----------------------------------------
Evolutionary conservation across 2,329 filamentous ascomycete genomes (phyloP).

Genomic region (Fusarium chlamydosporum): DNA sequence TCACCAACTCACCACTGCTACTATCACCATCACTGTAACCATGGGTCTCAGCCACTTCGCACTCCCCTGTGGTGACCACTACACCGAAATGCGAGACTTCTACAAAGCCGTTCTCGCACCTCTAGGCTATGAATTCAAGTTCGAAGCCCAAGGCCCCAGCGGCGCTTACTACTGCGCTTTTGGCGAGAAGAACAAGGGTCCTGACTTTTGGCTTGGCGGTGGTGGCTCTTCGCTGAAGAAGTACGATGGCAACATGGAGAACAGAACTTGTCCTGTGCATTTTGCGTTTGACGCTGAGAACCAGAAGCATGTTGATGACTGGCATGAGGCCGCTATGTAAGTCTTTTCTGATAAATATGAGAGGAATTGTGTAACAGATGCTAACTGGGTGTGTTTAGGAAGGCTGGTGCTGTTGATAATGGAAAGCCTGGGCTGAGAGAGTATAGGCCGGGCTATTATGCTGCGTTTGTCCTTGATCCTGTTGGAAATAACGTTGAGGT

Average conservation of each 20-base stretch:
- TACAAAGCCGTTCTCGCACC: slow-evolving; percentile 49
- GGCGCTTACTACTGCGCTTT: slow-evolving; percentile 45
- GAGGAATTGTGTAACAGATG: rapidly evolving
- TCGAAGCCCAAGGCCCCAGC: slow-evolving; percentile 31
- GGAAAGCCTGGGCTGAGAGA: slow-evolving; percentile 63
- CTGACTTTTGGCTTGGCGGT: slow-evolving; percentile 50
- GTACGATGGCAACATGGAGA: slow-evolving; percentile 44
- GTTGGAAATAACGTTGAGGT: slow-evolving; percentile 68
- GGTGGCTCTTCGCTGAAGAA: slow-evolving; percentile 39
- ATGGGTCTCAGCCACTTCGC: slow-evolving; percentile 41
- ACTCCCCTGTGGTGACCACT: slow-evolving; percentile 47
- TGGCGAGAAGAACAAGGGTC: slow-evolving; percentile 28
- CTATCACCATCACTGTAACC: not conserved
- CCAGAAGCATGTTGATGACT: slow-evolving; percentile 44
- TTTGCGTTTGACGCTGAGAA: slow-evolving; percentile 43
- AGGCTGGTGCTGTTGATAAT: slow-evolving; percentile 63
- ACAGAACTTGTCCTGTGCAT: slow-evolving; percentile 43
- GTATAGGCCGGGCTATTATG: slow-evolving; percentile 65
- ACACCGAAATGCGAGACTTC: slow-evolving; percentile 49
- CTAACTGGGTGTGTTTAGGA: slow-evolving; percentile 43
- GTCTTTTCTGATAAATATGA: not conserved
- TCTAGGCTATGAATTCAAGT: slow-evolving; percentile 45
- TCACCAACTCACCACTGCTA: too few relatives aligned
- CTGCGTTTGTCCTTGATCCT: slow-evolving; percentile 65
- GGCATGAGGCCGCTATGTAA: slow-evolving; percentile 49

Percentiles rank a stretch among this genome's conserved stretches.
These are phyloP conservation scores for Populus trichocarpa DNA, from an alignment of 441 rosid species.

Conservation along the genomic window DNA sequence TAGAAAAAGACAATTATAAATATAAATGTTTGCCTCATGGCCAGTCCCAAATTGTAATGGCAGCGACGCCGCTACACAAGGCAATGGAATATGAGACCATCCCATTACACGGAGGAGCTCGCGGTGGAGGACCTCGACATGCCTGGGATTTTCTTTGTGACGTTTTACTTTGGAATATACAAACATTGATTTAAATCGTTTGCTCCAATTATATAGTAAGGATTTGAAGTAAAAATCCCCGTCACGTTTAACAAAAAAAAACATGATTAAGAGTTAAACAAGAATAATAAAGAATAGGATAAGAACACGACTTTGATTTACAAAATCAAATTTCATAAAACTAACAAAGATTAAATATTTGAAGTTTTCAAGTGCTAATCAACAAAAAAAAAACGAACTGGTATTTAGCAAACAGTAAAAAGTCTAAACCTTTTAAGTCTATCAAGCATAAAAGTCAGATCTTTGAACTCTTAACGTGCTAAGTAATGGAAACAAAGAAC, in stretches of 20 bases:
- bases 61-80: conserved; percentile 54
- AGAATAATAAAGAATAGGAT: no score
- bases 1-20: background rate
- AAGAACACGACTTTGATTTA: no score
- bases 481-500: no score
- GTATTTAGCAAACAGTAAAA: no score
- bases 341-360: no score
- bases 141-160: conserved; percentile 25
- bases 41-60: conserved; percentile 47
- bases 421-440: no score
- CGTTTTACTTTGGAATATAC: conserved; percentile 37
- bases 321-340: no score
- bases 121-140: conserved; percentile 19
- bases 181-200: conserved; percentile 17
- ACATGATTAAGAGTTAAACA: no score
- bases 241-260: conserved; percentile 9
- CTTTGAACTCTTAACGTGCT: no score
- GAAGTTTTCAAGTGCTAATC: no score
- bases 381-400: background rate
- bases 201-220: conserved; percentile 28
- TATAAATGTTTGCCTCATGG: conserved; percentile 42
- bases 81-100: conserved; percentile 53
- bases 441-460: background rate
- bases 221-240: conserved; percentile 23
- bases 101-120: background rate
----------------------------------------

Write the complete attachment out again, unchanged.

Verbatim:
Evolutionary conservation across 2,329 filamentous ascomycete genomes (phyloP).

Genomic region (Fusarium chlamydosporum): DNA sequence TCACCAACTCACCACTGCTACTATCACCATCACTGTAACCATGGGTCTCAGCCACTTCGCACTCCCCTGTGGTGACCACTACACCGAAATGCGAGACTTCTACAAAGCCGTTCTCGCACCTCTAGGCTATGAATTCAAGTTCGAAGCCCAAGGCCCCAGCGGCGCTTACTACTGCGCTTTTGGCGAGAAGAACAAGGGTCCTGACTTTTGGCTTGGCGGTGGTGGCTCTTCGCTGAAGAAGTACGATGGCAACATGGAGAACAGAACTTGTCCTGTGCATTTTGCGTTTGACGCTGAGAACCAGAAGCATGTTGATGACTGGCATGAGGCCGCTATGTAAGTCTTTTCTGATAAATATGAGAGGAATTGTGTAACAGATGCTAACTGGGTGTGTTTAGGAAGGCTGGTGCTGTTGATAATGGAAAGCCTGGGCTGAGAGAGTATAGGCCGGGCTATTATGCTGCGTTTGTCCTTGATCCTGTTGGAAATAACGTTGAGGT

Average conservation of each 20-base stretch:
- TACAAAGCCGTTCTCGCACC: slow-evolving; percentile 49
- GGCGCTTACTACTGCGCTTT: slow-evolving; percentile 45
- GAGGAATTGTGTAACAGATG: rapidly evolving
- TCGAAGCCCAAGGCCCCAGC: slow-evolving; percentile 31
- GGAAAGCCTGGGCTGAGAGA: slow-evolving; percentile 63
- CTGACTTTTGGCTTGGCGGT: slow-evolving; percentile 50
- GTACGATGGCAACATGGAGA: slow-evolving; percentile 44
- GTTGGAAATAACGTTGAGGT: slow-evolving; percentile 68
- GGTGGCTCTTCGCTGAAGAA: slow-evolving; percentile 39
- ATGGGTCTCAGCCACTTCGC: slow-evolving; percentile 41
- ACTCCCCTGTGGTGACCACT: slow-evolving; percentile 47
- TGGCGAGAAGAACAAGGGTC: slow-evolving; percentile 28
- CTATCACCATCACTGTAACC: not conserved
- CCAGAAGCATGTTGATGACT: slow-evolving; percentile 44
- TTTGCGTTTGACGCTGAGAA: slow-evolving; percentile 43
- AGGCTGGTGCTGTTGATAAT: slow-evolving; percentile 63
- ACAGAACTTGTCCTGTGCAT: slow-evolving; percentile 43
- GTATAGGCCGGGCTATTATG: slow-evolving; percentile 65
- ACACCGAAATGCGAGACTTC: slow-evolving; percentile 49
- CTAACTGGGTGTGTTTAGGA: slow-evolving; percentile 43
- GTCTTTTCTGATAAATATGA: not conserved
- TCTAGGCTATGAATTCAAGT: slow-evolving; percentile 45
- TCACCAACTCACCACTGCTA: too few relatives aligned
- CTGCGTTTGTCCTTGATCCT: slow-evolving; percentile 65
- GGCATGAGGCCGCTATGTAA: slow-evolving; percentile 49

Percentiles rank a stretch among this genome's conserved stretches.
These are phyloP conservation scores for Populus trichocarpa DNA, from an alignment of 441 rosid species.

Conservation along the genomic window DNA sequence TAGAAAAAGACAATTATAAATATAAATGTTTGCCTCATGGCCAGTCCCAAATTGTAATGGCAGCGACGCCGCTACACAAGGCAATGGAATATGAGACCATCCCATTACACGGAGGAGCTCGCGGTGGAGGACCTCGACATGCCTGGGATTTTCTTTGTGACGTTTTACTTTGGAATATACAAACATTGATTTAAATCGTTTGCTCCAATTATATAGTAAGGATTTGAAGTAAAAATCCCCGTCACGTTTAACAAAAAAAAACATGATTAAGAGTTAAACAAGAATAATAAAGAATAGGATAAGAACACGACTTTGATTTACAAAATCAAATTTCATAAAACTAACAAAGATTAAATATTTGAAGTTTTCAAGTGCTAATCAACAAAAAAAAAACGAACTGGTATTTAGCAAACAGTAAAAAGTCTAAACCTTTTAAGTCTATCAAGCATAAAAGTCAGATCTTTGAACTCTTAACGTGCTAAGTAATGGAAACAAAGAAC, in stretches of 20 bases:
- bases 61-80: conserved; percentile 54
- AGAATAATAAAGAATAGGAT: no score
- bases 1-20: background rate
- AAGAACACGACTTTGATTTA: no score
- bases 481-500: no score
- GTATTTAGCAAACAGTAAAA: no score
- bases 341-360: no score
- bases 141-160: conserved; percentile 25
- bases 41-60: conserved; percentile 47
- bases 421-440: no score
- CGTTTTACTTTGGAATATAC: conserved; percentile 37
- bases 321-340: no score
- bases 121-140: conserved; percentile 19
- bases 181-200: conserved; percentile 17
- ACATGATTAAGAGTTAAACA: no score
- bases 241-260: conserved; percentile 9
- CTTTGAACTCTTAACGTGCT: no score
- GAAGTTTTCAAGTGCTAATC: no score
- bases 381-400: background rate
- bases 201-220: conserved; percentile 28
- TATAAATGTTTGCCTCATGG: conserved; percentile 42
- bases 81-100: conserved; percentile 53
- bases 441-460: background rate
- bases 221-240: conserved; percentile 23
- bases 101-120: background rate